Mennonites' resolution is 'antisemitic and unwise,' legal expert says

The church, encouraged by Palestinian Christians, voted to divest from Israel.

July 9, 2017 13:33
2 minute read.
Amish man, Pennsylvania

An Amish man and his horse in Pennsylvania. (photo credit: MARK MAKELA)


Dear Reader,
As you can imagine, more people are reading The Jerusalem Post than ever before. Nevertheless, traditional business models are no longer sustainable and high-quality publications, like ours, are being forced to look for new ways to keep going. Unlike many other news organizations, we have not put up a paywall. We want to keep our journalism open and accessible and be able to keep providing you with news and analyses from the frontlines of Israel, the Middle East and the Jewish World.

As one of our loyal readers, we ask you to be our partner.

For $5 a month you will receive access to the following:

  • A user uxperience almost completely free of ads
  • Access to our Premium Section and our monthly magazine to learn Hebrew, Ivrit
  • Content from the award-winning Jerusalem Repor
  • A brand new ePaper featuring the daily newspaper as it appears in print in Israel

Help us grow and continue telling Israel’s story to the world.

Thank you,

Ronit Hasin-Hochman, CEO, Jerusalem Post Group
Yaakov Katz, Editor-in-Chief

UPGRADE YOUR JPOST EXPERIENCE FOR 5$ PER MONTH Show me later Don't show it again

The Mennonite Church USA’s decision to divest its holdings in companies profiting from Israel’s presence in the West Bank is antisemitic at its core, an evangelical litigation expert said. 

“The resolution of the Mennonite Church USA is confusing and contradictory,” said Mat Staver, founder and chairman of Liberty Counsel and president of Christians in Defense of Israel. Liberty Counsel is an international nonprofit, litigation, education, and policy organization dedicated to advancing religious freedom.

Be the first to know - Join our Facebook page.

The church’s resolution, voted on last week in Orlando at the biennial national Mennonite convention, calls to speak out against antisemitism, cultivate relationships with Jewish communities in the US and to examine the role that the church played in the Holocaust. But the issue that has made the most noise is the directive to the Mennonite Church USA’s $3-billion Everence church fund to ensure that it avoids giving any economic support for “Israeli policies in the occupied territories.”

The Associated Press reported that the church had previously rejected a divestment proposal at the last national meeting two years ago, “amid fears that the resolution would be considered anti-Jewish.”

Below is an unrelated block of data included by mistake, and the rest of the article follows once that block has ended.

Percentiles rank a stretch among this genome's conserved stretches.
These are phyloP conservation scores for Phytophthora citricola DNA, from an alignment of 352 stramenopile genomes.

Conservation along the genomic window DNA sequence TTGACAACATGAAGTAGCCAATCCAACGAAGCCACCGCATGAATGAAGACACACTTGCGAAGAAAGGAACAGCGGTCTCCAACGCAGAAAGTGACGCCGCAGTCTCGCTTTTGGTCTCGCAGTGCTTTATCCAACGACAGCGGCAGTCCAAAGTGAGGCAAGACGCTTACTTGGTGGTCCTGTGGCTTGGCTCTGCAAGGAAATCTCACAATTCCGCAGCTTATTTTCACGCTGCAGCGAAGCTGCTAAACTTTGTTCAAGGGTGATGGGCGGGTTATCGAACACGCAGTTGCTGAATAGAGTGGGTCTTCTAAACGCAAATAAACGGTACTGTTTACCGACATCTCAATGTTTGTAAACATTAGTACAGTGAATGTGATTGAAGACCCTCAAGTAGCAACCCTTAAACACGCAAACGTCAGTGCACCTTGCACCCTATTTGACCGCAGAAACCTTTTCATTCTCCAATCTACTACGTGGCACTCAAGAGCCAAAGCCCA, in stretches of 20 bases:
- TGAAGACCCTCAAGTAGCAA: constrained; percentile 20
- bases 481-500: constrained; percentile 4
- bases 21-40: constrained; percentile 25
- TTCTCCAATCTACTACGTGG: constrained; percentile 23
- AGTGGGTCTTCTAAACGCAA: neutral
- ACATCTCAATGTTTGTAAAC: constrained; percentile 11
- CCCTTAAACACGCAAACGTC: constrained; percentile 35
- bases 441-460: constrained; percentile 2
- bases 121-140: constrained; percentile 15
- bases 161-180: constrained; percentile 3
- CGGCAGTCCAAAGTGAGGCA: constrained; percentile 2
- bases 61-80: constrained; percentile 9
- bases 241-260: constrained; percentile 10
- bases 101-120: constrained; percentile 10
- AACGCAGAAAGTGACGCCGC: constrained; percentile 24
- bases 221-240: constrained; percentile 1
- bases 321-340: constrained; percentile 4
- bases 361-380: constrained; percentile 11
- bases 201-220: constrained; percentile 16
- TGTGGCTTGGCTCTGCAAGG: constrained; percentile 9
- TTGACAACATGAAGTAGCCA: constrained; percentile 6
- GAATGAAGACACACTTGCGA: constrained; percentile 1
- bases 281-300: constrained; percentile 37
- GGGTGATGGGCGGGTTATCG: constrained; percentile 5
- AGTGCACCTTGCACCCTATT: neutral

Yet Liberty Counsel’s Staver said that the Mennonite Church missed the mark. 

“On the one hand, it purports to oppose antisemitism,” he said. “But on the other hand, it supports antisemitic divestment in what it erroneously calls ‘occupied territories.’ Israel is the only free and democratic country in the Middle East. Israel has more legitimate and historical right to its land than any country in the world. Israel is thousands of years old. Jews have lived in the land for millennia.”

Further, Staver said that the founder and leaders of the BDS movement, and of the churches that follow in its footsteps, are clear in their intent – they want to destroy Israel.

“The divestment resolution is both antisemitic and unwise. Israel is a leader in economy and a world leader in technology, business, agriculture and more,” he said. “Divesting in Israel will only harm those who divest.”

Mennonite Church USA, which has 75,000 members, has now joined the ranks of other churches who have passed resolutions to divest economically from Israel in what they call their quest to bring justice to the Palestinians. These groups include the Presbyterian Church (USA), United Methodist Church, United Church of Christ, Quakers, Unitarian Universalists, Evangelical Lutheran Church in America and others.

The resolution read that the Mennonites received part of their inspiration from Palestinian Christians including Kairos Palestine. The Kairos Palestine document, which was launched in Bethlehem in 2009, is a “word of faith, hope, and love from the heart of Palestinian suffering,” according to its full title, yet it has been criticized as a document that is blatantly antisemitic and completely avoiding the Israeli narrative of the Mideast conflict.
sign up to our newsletter

Related Content

May 22, 2018
1100 Christian Zionist leaders celebrate Israel’s 70th in Dallas